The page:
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eBook Nostalgia: A Novel ePub

by Dennis McFarland

  • ISBN: 0307908348
  • Category: Genre Fiction
  • Subcategory: Literature
  • Author: Dennis McFarland
  • Language: English
  • Publisher: Pantheon; 1st Edition edition (October 1, 2013)
  • Pages: 336
  • ePub book: 1488 kb
  • Fb2 book: 1238 kb
  • Other: lrf rtf txt lit
  • Rating: 4.5
  • Votes: 422


Электронная книга "Nostalgia: A Novel", Dennis McFarland. DENNIS McFARLAND is the author of six previous novels: Letter from Point Clear, Prince Edward, Singing Boy, A Face at the Window, School for the Blind, and The Music Room.

Электронная книга "Nostalgia: A Novel", Dennis McFarland. Эту книгу можно прочитать в Google Play Книгах на компьютере, а также на устройствах Android и iOS. Выделяйте текст, добавляйте закладки и делайте заметки, скачав книгу "Nostalgia: A Novel" для чтения в офлайн-режиме. His short fiction has appeared in The American Scholar, The New Yorker, Prize Stories: The O. Henry Awards, and Best American Short Stories, among other publications.

view Kindle eBook view Audible audiobook

view Kindle eBook view Audible audiobook. His short fiction has appeared in The American Scholar, The New Yorker, The O. Henry Prize Stories, and Best American Short Stories, among other publications.

Dennis McFarland's new novel Nostalgia, is the product of an outstandingly empathetic mind. Nostalgia is either the third or fourth book by McFarland that I've read. I liked the others but I loved Nostalgia

Dennis McFarland's new novel Nostalgia, is the product of an outstandingly empathetic mind. This is a writer who truly knows us, especially the unanswered questions that manipulate our lives. As a work of historical fiction, this stands in a very select company. I liked the others but I loved Nostalgia. It's an introspective Civil War novel told from 19 year old Summerfield Hayes's perspective.

It’s no surprise Dennis McFarland chose the Battle of the Wilderness as the contextual scaffolding for his searing, poetic and often masterly new Civil War novel, Nostalgia

It’s no surprise Dennis McFarland chose the Battle of the Wilderness as the contextual scaffolding for his searing, poetic and often masterly new Civil War novel, Nostalgia. The intense three-day campaign, fought in Northern Virginia in May 1864, was the first showdown between the armies of Ulysses S. Grant and Robert E. Lee, and the casualties on both sides were staggering. It marked the beginning of Grant’s Overland Campaign, a strategy that eventually led to the sieges of Petersburg and Richmond and the defeat of the Confederacy

Dennis McFarland is the author of six previous novels: Letter from Point Clear, Prince Edward, Singing Boy, A. .

Dennis McFarland is the author of six previous novels: Letter from Point Clear, Prince Edward, Singing Boy, A Face at the Window, School for the Blind, and The Music Room. His short fiction has appeared in The American Scholar, Th. ore about Dennis McFarland. Nostalgia deftly explores an aspect of war little understood in Whitman’s time or in our own-the invisible wounds combat inflicts upon many of those who somehow manage to survive it. -Geoffrey C. Ward, coauthor of The Civil War and author of A Disposition to Be Rich Emotionally harrowing. McFarland manages to find something new to say about a war that could have had everything said about it already.

Author: McFarland, Dennis Publisher: Pantheon. товар 2 Nostalgia by McFarland, Dennis Book The Fast Free Shipping -Nostalgia by McFarland, Dennis Book The Fast Free Shipping. Binding: Hardcover Publish date: 2013. Publishers Weekly Praise for Dennis McFarland "McFarland is a Divine Watchmaker of a novelist. -Newsweek "A writer of extraordinary sympathy and compassion that are remarkably free from sentimentality. 454,97 RUB. Бесплатная доставка. товар 3 Nostalgia by McFarland, Dennis -Nostalgia by McFarland, Dennis. 205,45 RUB. + 620,07 RUB за доставку.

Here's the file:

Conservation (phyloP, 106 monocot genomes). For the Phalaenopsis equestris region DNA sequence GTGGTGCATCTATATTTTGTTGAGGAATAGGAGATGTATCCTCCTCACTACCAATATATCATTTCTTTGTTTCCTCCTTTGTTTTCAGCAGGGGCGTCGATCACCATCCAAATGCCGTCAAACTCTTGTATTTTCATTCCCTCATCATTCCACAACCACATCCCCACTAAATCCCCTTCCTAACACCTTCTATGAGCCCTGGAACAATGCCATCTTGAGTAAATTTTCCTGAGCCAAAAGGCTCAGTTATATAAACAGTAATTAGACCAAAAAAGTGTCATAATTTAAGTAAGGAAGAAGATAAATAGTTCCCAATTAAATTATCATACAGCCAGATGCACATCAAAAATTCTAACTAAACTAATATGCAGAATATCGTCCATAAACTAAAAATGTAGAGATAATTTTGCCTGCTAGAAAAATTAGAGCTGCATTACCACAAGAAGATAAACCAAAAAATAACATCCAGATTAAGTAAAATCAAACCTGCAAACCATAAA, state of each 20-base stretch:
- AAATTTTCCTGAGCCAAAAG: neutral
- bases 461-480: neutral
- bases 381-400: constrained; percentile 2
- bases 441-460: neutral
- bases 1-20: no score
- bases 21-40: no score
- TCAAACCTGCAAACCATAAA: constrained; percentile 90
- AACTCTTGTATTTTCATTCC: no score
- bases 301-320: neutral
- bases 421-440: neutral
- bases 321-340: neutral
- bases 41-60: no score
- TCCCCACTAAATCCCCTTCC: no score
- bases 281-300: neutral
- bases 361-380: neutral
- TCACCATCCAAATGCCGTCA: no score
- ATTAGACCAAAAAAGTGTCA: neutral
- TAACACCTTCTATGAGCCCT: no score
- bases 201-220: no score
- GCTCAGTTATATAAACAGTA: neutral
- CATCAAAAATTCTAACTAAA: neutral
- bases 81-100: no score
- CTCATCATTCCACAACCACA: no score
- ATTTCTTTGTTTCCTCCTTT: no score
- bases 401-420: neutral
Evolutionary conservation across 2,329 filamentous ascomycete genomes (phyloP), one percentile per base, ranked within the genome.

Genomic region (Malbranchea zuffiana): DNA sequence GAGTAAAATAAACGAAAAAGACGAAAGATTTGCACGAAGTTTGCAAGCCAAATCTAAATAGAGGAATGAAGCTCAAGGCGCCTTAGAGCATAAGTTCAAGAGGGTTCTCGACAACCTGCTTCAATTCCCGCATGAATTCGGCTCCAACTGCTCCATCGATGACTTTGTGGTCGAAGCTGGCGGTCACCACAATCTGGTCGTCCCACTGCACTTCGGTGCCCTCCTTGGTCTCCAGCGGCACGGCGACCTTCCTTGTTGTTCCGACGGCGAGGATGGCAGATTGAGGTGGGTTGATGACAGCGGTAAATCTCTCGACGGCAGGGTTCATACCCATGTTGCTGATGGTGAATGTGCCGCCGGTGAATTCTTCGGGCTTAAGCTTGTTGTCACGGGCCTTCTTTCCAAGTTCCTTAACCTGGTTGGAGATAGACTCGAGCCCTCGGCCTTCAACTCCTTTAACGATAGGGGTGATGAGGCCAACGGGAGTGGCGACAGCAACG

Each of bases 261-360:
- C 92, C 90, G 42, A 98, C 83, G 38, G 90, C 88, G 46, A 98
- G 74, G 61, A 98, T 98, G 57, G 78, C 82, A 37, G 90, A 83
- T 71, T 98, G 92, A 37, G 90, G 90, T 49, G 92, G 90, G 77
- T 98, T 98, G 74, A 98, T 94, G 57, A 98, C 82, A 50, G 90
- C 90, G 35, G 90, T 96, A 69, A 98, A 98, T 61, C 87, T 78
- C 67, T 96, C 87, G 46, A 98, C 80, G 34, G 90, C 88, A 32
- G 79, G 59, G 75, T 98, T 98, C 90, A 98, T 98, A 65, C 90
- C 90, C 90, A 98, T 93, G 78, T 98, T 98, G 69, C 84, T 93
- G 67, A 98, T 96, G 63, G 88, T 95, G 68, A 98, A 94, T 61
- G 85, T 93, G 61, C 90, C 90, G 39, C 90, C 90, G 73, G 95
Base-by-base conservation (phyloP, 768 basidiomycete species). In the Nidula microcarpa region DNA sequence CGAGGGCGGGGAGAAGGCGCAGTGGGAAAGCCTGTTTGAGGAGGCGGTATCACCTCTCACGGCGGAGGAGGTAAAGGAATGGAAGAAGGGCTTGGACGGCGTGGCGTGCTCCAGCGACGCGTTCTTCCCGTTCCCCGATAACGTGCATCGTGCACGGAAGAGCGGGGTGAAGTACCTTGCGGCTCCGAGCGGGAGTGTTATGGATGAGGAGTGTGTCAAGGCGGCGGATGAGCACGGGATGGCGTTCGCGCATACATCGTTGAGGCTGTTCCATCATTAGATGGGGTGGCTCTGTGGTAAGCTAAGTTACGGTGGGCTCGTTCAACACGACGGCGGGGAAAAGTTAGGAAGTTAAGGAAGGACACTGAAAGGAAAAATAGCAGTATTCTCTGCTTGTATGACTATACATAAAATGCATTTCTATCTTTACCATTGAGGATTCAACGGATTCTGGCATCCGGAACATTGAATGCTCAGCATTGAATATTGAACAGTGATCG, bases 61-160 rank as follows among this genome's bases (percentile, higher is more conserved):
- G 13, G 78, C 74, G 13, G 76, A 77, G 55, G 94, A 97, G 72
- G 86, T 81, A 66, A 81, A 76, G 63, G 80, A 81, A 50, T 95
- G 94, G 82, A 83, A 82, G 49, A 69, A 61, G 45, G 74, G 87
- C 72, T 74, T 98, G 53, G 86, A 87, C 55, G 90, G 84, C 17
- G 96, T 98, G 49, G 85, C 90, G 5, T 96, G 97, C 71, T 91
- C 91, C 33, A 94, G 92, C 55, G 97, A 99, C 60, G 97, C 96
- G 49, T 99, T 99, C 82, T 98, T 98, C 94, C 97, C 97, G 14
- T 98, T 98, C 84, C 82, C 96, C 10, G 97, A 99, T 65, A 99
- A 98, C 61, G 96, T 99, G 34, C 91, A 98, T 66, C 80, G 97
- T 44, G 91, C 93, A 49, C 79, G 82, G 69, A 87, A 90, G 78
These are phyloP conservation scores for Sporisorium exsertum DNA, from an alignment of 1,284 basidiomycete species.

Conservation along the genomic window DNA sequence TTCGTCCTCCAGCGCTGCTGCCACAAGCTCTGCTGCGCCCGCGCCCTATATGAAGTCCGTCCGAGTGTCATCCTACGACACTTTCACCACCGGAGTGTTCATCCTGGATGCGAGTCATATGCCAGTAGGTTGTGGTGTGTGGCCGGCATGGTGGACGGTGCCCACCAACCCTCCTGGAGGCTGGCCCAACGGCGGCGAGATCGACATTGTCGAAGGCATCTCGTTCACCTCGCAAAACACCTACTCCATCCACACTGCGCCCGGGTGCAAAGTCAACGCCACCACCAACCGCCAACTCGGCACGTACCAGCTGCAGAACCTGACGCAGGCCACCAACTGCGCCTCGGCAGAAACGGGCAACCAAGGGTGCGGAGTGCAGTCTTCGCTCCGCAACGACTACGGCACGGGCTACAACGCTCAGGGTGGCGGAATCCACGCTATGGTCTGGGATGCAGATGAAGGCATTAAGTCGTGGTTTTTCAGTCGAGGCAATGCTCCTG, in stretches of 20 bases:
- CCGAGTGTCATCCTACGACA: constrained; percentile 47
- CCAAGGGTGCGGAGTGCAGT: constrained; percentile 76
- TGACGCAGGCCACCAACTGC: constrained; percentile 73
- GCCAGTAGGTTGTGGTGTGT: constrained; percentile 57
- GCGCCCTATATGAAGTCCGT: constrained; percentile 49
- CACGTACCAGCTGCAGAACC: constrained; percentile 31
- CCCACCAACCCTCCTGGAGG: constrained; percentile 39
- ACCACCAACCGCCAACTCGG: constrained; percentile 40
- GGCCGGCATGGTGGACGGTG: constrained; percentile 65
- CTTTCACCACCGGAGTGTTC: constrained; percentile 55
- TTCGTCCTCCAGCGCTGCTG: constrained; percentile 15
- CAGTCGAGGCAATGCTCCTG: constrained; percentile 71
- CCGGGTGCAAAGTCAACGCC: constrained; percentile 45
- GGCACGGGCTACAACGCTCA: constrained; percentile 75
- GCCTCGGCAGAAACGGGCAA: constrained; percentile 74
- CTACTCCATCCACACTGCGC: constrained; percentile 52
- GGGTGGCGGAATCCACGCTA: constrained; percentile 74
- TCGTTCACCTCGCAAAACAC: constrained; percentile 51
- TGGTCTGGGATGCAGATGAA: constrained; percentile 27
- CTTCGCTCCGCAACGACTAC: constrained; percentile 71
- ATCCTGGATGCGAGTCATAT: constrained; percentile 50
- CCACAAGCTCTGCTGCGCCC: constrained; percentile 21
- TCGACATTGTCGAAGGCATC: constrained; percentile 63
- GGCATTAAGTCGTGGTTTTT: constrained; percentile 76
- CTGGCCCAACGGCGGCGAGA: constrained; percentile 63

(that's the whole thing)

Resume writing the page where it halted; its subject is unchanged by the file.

Dennis McFarland is an American novelist who is known for his blend of literary elements. McFarland has authored several novels including The Music Room and School for the Blind. McFarland attended Brooklyn College where he earned his . He also attended Goddard College and Stanford University. McFarland taught at both these institutions later in his life. At Stanford, McFarland was a teacher of creative writing from 1981 to 1986. He married Michelle Simons and fathered two children

Read online books written by Dennis Mcfarland in our e-reader absolutely for free.

Read online books written by Dennis Mcfarland in our e-reader absolutely for free. Author of Nostalgia at ReadAnyBook.

Nostalgia,’ by Dennis McFarland. By any name, it’s the entirely human instinct to retreat - in one’s own mind, at least - from horror. Young Summerfield Hayes lives in an earthly paradise. Although he’s remarkably intelligent for his 19 years - well educated and well brought up - he’s too innocent to appreciate the real nature of his circumstances.

**Washington Post Best 50 Books of the Year**This stunning Civil War novel from best-selling author Dennis McFarland brings us the journey of a nineteen-year-old private, abandoned by his comrades in the Wilderness, who is struggling to regain his voice, his identity, and his place in a world utterly changed by what he has experienced on the battlefield. In the winter of 1864, Summerfield Hayes, a pitcher for the famous Eckford Club, enlists in the Union army, leaving his sister, a schoolteacher, devastated and alone in their Brooklyn home. The siblings, who have lost both their parents, are unusually attached, and Hayes fears his untoward secret feelings for his sister. This rich backstory is intercut with scenes of his soul-altering hours on the march and at the front—the slaughter of barely grown young men who only days before whooped it up with him in a regimental ball game; his temporary deafness and disorientation after a shell blast; his fevered attempt to find safe haven after he has been deserted by his own comrades—and, later, in a Washington military hospital, where he finds himself mute and unable even to write his name. In this twilit realm, among the people he encounters—including a compassionate drug-addicted amputee, the ward matron who only appears to be his enemy, and the captain who is convinced that Hayes is faking his illness—is a gray-bearded eccentric who visits the ward daily and becomes Hayes’s strongest advocate: Walt Whitman. This timeless story, whose outcome hinges on friendships forged in crisis, reminds us that the injuries of war are manifold, and the healing goodness in the human soul runs deep and strong.